Evidence suggests that sugary drinks are more likely to be bought regularly by people in the lower income brackets of our society. Why then do lower-income adults buy large quantities of sugary drinks for themselves or their children? Are they ignorant of sugar’s health effects? Sadomasochistic? Trying to select the least-cost beverage option (water) but misfiring due to plain stupidity?

An alternative theory is that the reason for the initial kick-off in obesity rates, and some of the reason they’ve stayed high, is psychological. Evidence suggests that being lower-income can cause negative pressure on people’s self-esteem. The stress of being poor may have worsened as inequality has increased, and/or with the advent of globalized media, which provides access to unlimited stories about beautiful superstars to whom it’s very difficult for most real people to measure up. If modern lower-income Australians are already finding life pretty mentally exhausting, then they may not have the surplus mental strength required to resist buying unhealthy things (sugary drinks included) that will taste nice, and that their family and friends will enjoy and thank them for.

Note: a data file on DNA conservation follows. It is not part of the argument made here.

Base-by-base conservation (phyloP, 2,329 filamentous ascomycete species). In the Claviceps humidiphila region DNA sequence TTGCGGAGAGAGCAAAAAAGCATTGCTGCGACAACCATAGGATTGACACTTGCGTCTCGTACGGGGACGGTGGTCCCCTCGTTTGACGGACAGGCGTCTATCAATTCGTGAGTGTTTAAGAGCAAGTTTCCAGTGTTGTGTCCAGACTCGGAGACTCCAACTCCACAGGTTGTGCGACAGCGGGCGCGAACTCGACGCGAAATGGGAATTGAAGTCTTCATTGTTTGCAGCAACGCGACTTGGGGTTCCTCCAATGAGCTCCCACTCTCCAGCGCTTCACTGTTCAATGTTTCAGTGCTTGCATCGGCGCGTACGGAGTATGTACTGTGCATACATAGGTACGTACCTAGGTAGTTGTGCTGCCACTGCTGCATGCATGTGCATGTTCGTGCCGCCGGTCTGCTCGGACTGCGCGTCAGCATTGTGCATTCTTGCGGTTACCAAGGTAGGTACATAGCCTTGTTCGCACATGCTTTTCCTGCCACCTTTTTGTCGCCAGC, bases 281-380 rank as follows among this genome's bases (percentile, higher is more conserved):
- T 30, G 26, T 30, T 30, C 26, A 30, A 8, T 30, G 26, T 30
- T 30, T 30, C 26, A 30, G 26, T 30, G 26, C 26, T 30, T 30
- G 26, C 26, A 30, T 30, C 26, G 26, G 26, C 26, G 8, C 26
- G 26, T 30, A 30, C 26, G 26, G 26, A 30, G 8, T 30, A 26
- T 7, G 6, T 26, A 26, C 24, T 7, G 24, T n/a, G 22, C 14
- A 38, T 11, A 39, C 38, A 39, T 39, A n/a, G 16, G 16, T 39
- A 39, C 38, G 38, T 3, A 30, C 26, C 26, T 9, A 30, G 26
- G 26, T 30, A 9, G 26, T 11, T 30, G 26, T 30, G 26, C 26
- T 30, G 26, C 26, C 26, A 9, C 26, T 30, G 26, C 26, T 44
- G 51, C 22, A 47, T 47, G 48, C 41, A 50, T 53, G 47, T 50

To the extent that obese people make poor food purchase decisions for psychological reasons, a tax on sugary drinks will do little to help them lose weight.

In Memoriam Thomas C. Schelling

Tom Schelling was a US American economist (born April 14, 1921); until his death yesterday (Aussie time) he was Distinguished Professor of Economics at the University of Maryland, College Park. He was awarded the 2005 Nobel Memorial Prize in Economic Sciences which he shared with Robert Aumann, a belated completion of the NASH quartet that was not possible in 1994 because the Nobel Prize is given to maximally three people.

Schelling was awarded the Nobel Prize mainly “for having enhanced our understanding of conflict and cooperation through game-theoretic analysis”.  This is true to the extent that he typically thought about interdependent decisions, i.e., decisions whose outcomes depend on the decisions of others. Schelling wanted game theorists to pay more attention to strategic uncertainty, issues such as promises and threats, strategies of credible commitments, tacit bargaining, the role of communication, and the design of enforceable contracts and rules. Schelling is probably right in saying (as he did in the biographical sketch that he supplied to the Nobel Prize Committee) that his work in this area – at least initially – did not have noticeable influence on game theorists but that it reach sociologists, political scientists, and some economists. His interests in such issues were in the first couple of decades clearly motivated by his having one foot in academia and the other firmly in various policy making bodies.  He ended his work for the government upon the U.S. invasion of Cambodia in the Spring of 1970 but in later years took up important advisory and consulting activities.